US Sikhs outraged by turban search policy

The largest civil rights organization of American Sikhs expressed outrage Saturday with a new US airport security policy that it said allows arbitrary searches of turbans, a sacred headdress for members of the religion.

US Sikhs outraged by turban search policy
The largest civil rights organization of American Sikhs expressed outrage Saturday with a new US airport security policy that it said allows arbitrary searches of turbans, a sacred headdress for members of the religion.

The Sikh Coalition said it had been informed by the Transportation Security Administration that under its new guidelines, turbans could be subject to manual pat-downs even if their wearers had passed a metal detector test.

"Telling screeners to search people in turbans is the same as telling them to search Black people or Arabs or Muslims," Amardeep Singh, executive director of the Sikh Coalition, said in a statement. "The policy allows screeners to single out travellers on the basis of their religion."

Singh argued that the message the new TSA policy sends to the public is that "people who wear turbans are dangerous."

"That attitude challenges the spirit of religious pluralism on which our country was built," he stated.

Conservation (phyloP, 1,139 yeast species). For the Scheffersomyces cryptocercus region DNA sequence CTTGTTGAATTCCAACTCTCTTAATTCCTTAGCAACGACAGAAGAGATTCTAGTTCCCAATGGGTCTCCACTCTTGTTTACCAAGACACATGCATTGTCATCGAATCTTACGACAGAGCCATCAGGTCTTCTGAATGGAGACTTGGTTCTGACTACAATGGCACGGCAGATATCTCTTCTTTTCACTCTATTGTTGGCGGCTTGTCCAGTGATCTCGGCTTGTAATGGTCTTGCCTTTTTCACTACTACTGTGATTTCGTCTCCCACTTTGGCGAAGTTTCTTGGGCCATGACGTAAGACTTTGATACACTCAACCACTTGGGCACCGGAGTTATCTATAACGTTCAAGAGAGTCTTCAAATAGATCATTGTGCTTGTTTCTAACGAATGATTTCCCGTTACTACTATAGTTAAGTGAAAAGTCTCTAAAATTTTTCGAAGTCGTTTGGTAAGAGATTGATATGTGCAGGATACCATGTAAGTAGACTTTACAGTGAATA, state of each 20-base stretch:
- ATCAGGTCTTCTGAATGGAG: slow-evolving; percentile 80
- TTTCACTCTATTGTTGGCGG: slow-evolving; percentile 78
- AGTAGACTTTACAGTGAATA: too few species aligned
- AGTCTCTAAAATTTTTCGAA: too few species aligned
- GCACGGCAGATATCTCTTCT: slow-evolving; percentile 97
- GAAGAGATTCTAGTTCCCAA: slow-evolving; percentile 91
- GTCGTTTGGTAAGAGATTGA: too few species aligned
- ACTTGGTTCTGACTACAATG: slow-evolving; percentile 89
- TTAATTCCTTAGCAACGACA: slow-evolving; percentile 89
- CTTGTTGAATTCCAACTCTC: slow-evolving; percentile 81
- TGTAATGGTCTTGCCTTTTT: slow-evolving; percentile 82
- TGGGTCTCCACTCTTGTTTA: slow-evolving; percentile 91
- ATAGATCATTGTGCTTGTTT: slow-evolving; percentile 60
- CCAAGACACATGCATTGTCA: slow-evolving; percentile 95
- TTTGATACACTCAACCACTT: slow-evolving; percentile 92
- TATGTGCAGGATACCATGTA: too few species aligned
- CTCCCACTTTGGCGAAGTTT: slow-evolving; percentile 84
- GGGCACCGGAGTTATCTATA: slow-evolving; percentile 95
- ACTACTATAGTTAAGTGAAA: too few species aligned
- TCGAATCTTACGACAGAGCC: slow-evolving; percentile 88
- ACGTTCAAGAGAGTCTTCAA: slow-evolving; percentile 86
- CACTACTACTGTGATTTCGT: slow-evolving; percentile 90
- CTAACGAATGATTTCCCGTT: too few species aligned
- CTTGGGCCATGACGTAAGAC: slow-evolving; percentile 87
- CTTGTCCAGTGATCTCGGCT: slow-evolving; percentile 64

TSA spokeswoman Lara Uselding, reached by AFP by telephone late Saturday, acknowledged that on August 4, the agency that oversees security at 450 US airports as well as railroads, ports and mass transit systems revised its screening procedures for head coverings.

But she denied the changes that will be carried out by all 43,000 US airport screeners had anything to do with religious beliefs espoused by travellers.

"TSA does not conduct ethnic or religious profiling, and employs multiple checks and balances to ensure profiling does not happen," Uselding assured.

But the coalition insisted the feelings of about 500,000 followers of the Sikh religion who have made their home in the United States were still likely to be hurt.

The turban is a sacred headdress in the Sikh religion given to its followers by the religion's founding gurus, or prophets.

Obligatory for men and optional for women, it is worn to underscore the distinct Sikh identity and full commitment to the faith, according to members of the religion.

AFP
Last Mod: 26 Ağustos 2007, 10:37
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